Similarly, in an episode of "Good Times," Thelma earns a scholarship to a prestigious prep school, and is promptly pursued by a White sorority girl who wants to add Thelma to her ethinc collection as the sorority has an "Oriental, Indian, and Chicana." Again, Miss Whitegirl, outnumbered, and out voiced, gets jumpy. In future episodes of both shows, yet another element is introduced, that of the White person who understands life in the ghetto, complete with "coll-ahrd greens, fat backs," and "what it is'es."

What I love about these peeks into race in America thirty years ago, is that they show us how things aren't so different today. America loved watching the antics of Bobby Brown and Whitney Houston -- they behaved the way we expected them to behave. Bobby's a bad boy, "keepin' it real." America also loved watching Jessica Simpson and Nick Lachey live their all-American lives. Jessica has made it well known that she pledged to her father to maintain her virginity (yeah, I thought it was creepy too) until she married, and she married Nick Lachey, one of the lead singers of a one-hit wonder boy band. Nick's a bad boy too, showing up in tabloid photos with beer in hand (just like Bobby), surrounded by strippers (like Bobby). Nick's never labeled as a bad boy though. How could he possibly be, since he married a woman who supposedly wouldn't have sex with him until after they married?

Pop culture's portrayal of Black life, even when created by Black producers (Michael Evans, one of the producers of "Good Times" was the first Lionel Jefferson on "All In The Family" and "The Jeffersons") purported to tell the "real" side of Black life. But, visit TV Land for the backstory on the show, and you'll find that not everyone thought the one-note song of Black life was all that real. Eventually, "Good Times" crashed and burned with the increasing clowning of J.J. Evans. The actors portraying Florida and James Evans left the show. "What's Happening" co-creator Eric Monte was responsible for the classic film "Cooley High," whom the Raj, Rerun, and Dwayne characters are loosely (very loosely) based on. And, even though we appreciated the growing up and moving on of Raj, Rerun, and Dwayne, Dee only became an older, taller, fatter, pain in the butt baby sister, still quick with the insults.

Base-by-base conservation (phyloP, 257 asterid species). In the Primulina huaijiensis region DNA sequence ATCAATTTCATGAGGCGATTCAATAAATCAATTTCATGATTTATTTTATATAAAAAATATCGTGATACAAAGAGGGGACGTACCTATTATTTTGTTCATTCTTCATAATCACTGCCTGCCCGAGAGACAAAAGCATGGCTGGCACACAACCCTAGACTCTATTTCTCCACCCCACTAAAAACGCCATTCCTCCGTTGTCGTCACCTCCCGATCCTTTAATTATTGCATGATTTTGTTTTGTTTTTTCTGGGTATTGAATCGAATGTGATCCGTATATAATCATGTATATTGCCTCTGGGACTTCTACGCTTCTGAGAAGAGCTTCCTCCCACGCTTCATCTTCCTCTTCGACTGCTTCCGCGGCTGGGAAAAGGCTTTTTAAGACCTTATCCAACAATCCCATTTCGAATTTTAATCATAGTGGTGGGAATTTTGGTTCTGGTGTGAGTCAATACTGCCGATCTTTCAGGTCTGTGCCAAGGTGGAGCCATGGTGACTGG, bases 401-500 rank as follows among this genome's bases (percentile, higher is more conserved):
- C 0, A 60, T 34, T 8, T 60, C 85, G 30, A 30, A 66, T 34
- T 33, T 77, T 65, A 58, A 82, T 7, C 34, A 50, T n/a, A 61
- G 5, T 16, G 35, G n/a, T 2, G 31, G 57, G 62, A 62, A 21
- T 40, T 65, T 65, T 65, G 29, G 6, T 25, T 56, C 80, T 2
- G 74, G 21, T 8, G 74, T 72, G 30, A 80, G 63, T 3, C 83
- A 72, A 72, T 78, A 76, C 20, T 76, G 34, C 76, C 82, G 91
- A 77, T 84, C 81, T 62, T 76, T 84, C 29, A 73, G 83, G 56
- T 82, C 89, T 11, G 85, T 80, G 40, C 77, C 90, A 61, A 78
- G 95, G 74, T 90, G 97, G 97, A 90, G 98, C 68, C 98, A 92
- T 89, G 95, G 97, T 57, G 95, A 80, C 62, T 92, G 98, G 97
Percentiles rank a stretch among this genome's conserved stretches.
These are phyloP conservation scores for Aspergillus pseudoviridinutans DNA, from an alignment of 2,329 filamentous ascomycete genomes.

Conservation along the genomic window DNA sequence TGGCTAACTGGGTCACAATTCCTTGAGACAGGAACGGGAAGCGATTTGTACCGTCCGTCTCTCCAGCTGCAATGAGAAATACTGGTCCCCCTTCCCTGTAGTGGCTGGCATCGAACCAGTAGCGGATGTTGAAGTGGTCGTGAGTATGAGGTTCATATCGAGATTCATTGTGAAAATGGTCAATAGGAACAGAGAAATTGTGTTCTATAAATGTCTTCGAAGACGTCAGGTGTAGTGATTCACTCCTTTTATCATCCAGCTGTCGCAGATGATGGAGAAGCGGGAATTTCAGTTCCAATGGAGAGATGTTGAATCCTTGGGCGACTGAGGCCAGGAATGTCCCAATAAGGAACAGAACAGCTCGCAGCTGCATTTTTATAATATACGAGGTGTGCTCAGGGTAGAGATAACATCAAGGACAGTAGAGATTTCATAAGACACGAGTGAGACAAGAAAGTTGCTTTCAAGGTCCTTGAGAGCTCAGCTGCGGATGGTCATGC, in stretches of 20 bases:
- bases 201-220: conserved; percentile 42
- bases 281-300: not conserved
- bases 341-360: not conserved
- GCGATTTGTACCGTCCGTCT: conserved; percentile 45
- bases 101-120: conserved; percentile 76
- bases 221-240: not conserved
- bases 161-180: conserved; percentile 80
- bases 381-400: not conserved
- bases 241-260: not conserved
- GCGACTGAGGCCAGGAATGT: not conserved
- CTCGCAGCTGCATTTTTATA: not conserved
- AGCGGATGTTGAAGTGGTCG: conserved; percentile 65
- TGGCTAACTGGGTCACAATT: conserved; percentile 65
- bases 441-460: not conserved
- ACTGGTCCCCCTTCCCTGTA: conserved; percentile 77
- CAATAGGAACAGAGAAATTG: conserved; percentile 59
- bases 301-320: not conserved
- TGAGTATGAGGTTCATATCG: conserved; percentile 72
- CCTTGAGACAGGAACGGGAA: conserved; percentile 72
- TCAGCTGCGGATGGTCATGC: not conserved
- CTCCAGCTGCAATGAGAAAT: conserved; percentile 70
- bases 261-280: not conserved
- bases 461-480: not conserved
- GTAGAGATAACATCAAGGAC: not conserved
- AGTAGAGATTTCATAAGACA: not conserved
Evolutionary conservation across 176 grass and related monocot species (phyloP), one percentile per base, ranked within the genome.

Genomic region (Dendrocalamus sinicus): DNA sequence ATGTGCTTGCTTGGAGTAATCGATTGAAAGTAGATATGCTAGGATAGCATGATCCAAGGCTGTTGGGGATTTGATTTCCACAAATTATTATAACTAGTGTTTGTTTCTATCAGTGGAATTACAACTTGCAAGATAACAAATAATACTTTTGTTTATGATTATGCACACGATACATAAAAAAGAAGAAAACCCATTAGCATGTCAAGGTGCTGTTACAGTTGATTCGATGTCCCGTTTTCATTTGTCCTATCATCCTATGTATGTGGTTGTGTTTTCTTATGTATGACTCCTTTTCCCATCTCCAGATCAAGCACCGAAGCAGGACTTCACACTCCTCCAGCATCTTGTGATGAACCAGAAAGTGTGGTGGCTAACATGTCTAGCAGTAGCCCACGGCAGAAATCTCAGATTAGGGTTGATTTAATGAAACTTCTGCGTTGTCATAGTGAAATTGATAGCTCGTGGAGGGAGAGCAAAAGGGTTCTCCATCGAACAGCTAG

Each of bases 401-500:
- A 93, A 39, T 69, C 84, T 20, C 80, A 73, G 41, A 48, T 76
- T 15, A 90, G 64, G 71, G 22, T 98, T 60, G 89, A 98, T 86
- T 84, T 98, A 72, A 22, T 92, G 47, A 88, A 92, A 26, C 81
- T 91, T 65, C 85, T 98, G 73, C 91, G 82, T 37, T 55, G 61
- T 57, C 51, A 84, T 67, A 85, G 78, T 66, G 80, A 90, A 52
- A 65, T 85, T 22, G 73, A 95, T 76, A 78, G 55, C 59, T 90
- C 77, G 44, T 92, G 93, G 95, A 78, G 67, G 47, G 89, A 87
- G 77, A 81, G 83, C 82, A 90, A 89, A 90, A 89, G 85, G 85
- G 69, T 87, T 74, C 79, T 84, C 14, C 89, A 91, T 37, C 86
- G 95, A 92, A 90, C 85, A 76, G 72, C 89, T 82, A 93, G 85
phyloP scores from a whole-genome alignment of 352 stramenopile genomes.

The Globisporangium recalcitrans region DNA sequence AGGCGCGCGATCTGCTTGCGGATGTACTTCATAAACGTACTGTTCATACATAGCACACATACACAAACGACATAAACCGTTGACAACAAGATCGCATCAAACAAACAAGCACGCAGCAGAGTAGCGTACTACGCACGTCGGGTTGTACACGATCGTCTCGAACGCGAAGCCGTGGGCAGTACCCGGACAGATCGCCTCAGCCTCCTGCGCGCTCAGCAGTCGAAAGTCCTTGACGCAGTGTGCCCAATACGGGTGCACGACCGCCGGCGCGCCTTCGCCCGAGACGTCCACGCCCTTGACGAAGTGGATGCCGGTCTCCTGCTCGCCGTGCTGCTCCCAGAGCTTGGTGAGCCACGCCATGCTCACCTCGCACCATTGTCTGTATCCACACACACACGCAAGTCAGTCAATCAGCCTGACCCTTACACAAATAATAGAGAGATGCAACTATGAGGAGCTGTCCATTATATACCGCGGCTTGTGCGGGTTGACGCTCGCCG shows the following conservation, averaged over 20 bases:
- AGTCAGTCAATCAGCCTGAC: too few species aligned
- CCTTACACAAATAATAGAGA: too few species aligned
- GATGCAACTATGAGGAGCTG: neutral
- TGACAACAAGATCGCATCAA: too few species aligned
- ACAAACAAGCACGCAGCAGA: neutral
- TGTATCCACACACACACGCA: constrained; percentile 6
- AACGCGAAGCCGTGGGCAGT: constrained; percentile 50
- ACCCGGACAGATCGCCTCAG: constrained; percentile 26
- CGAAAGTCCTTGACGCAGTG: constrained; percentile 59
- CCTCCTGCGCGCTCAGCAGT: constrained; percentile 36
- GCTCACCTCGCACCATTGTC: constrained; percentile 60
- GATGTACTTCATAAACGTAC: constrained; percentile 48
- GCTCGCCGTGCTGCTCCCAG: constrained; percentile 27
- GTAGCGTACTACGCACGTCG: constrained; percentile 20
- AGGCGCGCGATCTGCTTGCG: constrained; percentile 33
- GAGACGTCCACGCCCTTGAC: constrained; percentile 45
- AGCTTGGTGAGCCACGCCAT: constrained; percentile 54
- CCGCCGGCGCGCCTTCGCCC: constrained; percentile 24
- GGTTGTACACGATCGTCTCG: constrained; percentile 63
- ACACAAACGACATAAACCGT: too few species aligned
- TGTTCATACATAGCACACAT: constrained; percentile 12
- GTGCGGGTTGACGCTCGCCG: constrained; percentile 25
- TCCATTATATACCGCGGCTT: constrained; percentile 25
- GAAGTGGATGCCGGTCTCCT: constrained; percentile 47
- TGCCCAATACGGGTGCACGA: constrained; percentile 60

Yes, shows like "Good Times" and "What's Happening" and "Julia," which I'm too young to have seen, were seminal in t.v.'s mainstream portrayal of Blacks . So, what will be the new pop culture hit? What will define it? Why did Blacks complain about the "reality" of "The Cosby Show?" Was it because no one got shot, White people were comfortable with the upper middle-class Huxtables, even friends with them? The problem with shows that set themselves up to be the voice of or representation of a group of people (see "Queer As Folk," "The L Word," "Will & Grace") is that they don't speak for that group. They show a couple of non-stereotypical elements for variety and to be able to claim cutting edge status, but rely heavily on stereotypes to sell advertising time. Even though we knew J.J. Evans was a talented artist, "Good Times" viewers weren't interested in his career as a graphic artist unless he was clowning (although the jheri (sp?) curl he sported toward the end of the series was laughable). Ultimately, the jest was more compelling than the truth, and will always be.

Friday, November 18, 2005

Wingardium Leviosa!

It's Friday. My ankle hurts, and so does my head. I've had four hours of sleep, but I couldn't be happier. Why, you ask? Because I went to a midnight showing of

Harry Potter and the Goblet of Fire

I love the Harry Potter series. The movies aren't deep thinkers or genre definers, nor are the books literary masterpieces like my favorite book "Their Eyes Were Watching God." Harry Potter is the freak we all know we are. He's different, a little sick of being different, but embracing it just the same. Even his friends sometimes wonder if he isn't riding the "special" thing a little harder than necessary. And, his foes just keep coming and coming and coming.